Monthly Insights BY THE CURVE TEAM –

With over 100 years of collective financial markets experience behind us, we have created Curve’s monthly insights, highlighting important global economic data and providing in-depth analysis to help you better understand the current economic climate.

Our most recent monthly insight papers are available for download with our compliments.

A big unknown hanging over the outlook

  • The focus is quickly shifting from the containment of Covid-19 to winding back the containment measures and opening up the economy.

  • Monetary policy remained unchanged over the month with the RBA remaining “committed to do what it can to support jobs, incomes and businesses”.

  • In their quarterly Statement on Monetary Policy the RBA revealed their latest forecasts as well as other scenarios.

  • Given the unprecedented nature of recent events, there is considerable uncertainty over the outlook with the RBA facing a great unknown.

Slower for Longer

  • The outlook for the economy continues to develop as the fight to contain Covid-19 remains the focal point.
  • At their emergency meeting the RBA cut the cash rate to the lower bound of 0.25% and commenced quantitative easing to support the economy.
  • Volatility across markets has continued with the focus on the health fight, not the longer-term implications for the economy.
  • While the near-term outcomes will be determined by the health crisis, longer term implications are starting to emerge.

Rapidly Deteriorating Outlook Has Everyone On Edge

  • The outlook for the economy has shifted dramatically in March amid further spreading of the Covid-19 Virus and outbreak of an oil price dispute between Russia and OPEC.
  • This saw the RBA cut the cash rate to 0.50% in March with a promise of further easing, along with fiscal support from the federal government.
  • Market instability was a broad theme throughout the month as Covid-19 and Oil disturbances caused heavy sell-offs and impacted investor confidence.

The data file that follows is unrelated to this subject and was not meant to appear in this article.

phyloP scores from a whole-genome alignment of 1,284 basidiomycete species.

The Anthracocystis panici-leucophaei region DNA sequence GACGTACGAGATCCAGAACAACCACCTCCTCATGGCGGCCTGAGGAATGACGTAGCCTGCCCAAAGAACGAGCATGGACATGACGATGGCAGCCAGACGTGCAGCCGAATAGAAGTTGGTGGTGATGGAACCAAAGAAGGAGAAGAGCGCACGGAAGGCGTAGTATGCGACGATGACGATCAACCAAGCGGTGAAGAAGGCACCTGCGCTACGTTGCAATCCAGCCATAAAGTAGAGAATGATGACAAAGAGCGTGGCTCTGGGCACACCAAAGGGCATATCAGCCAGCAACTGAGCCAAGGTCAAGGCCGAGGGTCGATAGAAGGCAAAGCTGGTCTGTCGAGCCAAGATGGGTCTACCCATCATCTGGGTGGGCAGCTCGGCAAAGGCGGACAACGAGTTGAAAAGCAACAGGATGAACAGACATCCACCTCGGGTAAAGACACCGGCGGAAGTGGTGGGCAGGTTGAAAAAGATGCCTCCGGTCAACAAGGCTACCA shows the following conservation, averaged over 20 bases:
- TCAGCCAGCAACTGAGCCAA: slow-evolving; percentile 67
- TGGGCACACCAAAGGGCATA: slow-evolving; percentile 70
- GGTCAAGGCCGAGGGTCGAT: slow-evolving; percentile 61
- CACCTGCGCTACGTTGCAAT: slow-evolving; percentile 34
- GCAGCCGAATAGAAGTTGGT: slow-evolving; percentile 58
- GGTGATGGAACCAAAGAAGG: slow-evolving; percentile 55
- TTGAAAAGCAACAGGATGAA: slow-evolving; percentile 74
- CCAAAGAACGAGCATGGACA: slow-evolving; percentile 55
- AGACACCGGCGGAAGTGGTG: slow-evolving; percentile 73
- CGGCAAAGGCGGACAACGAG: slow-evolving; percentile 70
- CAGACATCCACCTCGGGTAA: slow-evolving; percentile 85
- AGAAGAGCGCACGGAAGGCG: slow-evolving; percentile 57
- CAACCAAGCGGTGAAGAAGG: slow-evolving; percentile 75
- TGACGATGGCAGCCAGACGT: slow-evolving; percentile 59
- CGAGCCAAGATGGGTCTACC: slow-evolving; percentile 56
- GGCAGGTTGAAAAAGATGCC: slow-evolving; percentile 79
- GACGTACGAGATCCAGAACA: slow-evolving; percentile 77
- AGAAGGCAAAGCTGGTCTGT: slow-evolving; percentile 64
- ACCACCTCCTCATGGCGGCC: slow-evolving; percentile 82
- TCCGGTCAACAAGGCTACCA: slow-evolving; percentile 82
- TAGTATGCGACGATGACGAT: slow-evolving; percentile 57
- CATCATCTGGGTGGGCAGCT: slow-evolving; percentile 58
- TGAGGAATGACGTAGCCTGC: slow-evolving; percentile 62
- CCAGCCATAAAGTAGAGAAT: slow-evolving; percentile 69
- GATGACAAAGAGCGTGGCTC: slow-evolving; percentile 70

• With uncertainty about the extent of the virus outbreak, emergency fiscal and monetary policy measures may be required with the only certainly being a continued volatility for the immediate short term.

History Repeating Itself

  • The RBA left the cash rate on hold at 0.75% in February, as was widely expected.

  • Recent employment and inflation data was enough to support the RBA’s ‘gentle turning point’ narrative. 

  • In their recent commentary the RBA outlined what would be seen as a trigger for further rate cuts.

  • Despite the RBA’s panglossian view on the outlook, risks remain skewed to the downside.

RBA assessing all options

  • The RBA left the cash rate on hold at 0.75% in November as was widely expected.
  • Markets have priced in another interest rate cut for May next year where last month it was considered closer to a 50/50. 
  • Despite the RBA’s best efforts to remain optimistic about the outlook, data for the retail and consumer segments of the economy remain weak.
  • Risks remain skewed to the downside.

Wage growth hope evaporates

  • The RBA left the cash rate on hold at 0.75% in November as was widely expected.
  • Market pricing for further action from the RBA has eased, in line with lower expectations of further monetary policy easing globally.
  • Despite their best efforts to be optimistic about the outlook, the RBA contained a blunt message around wage growth and its implications for inflation and the broader outlook.
  • As a result, risks remain skewed to the downside.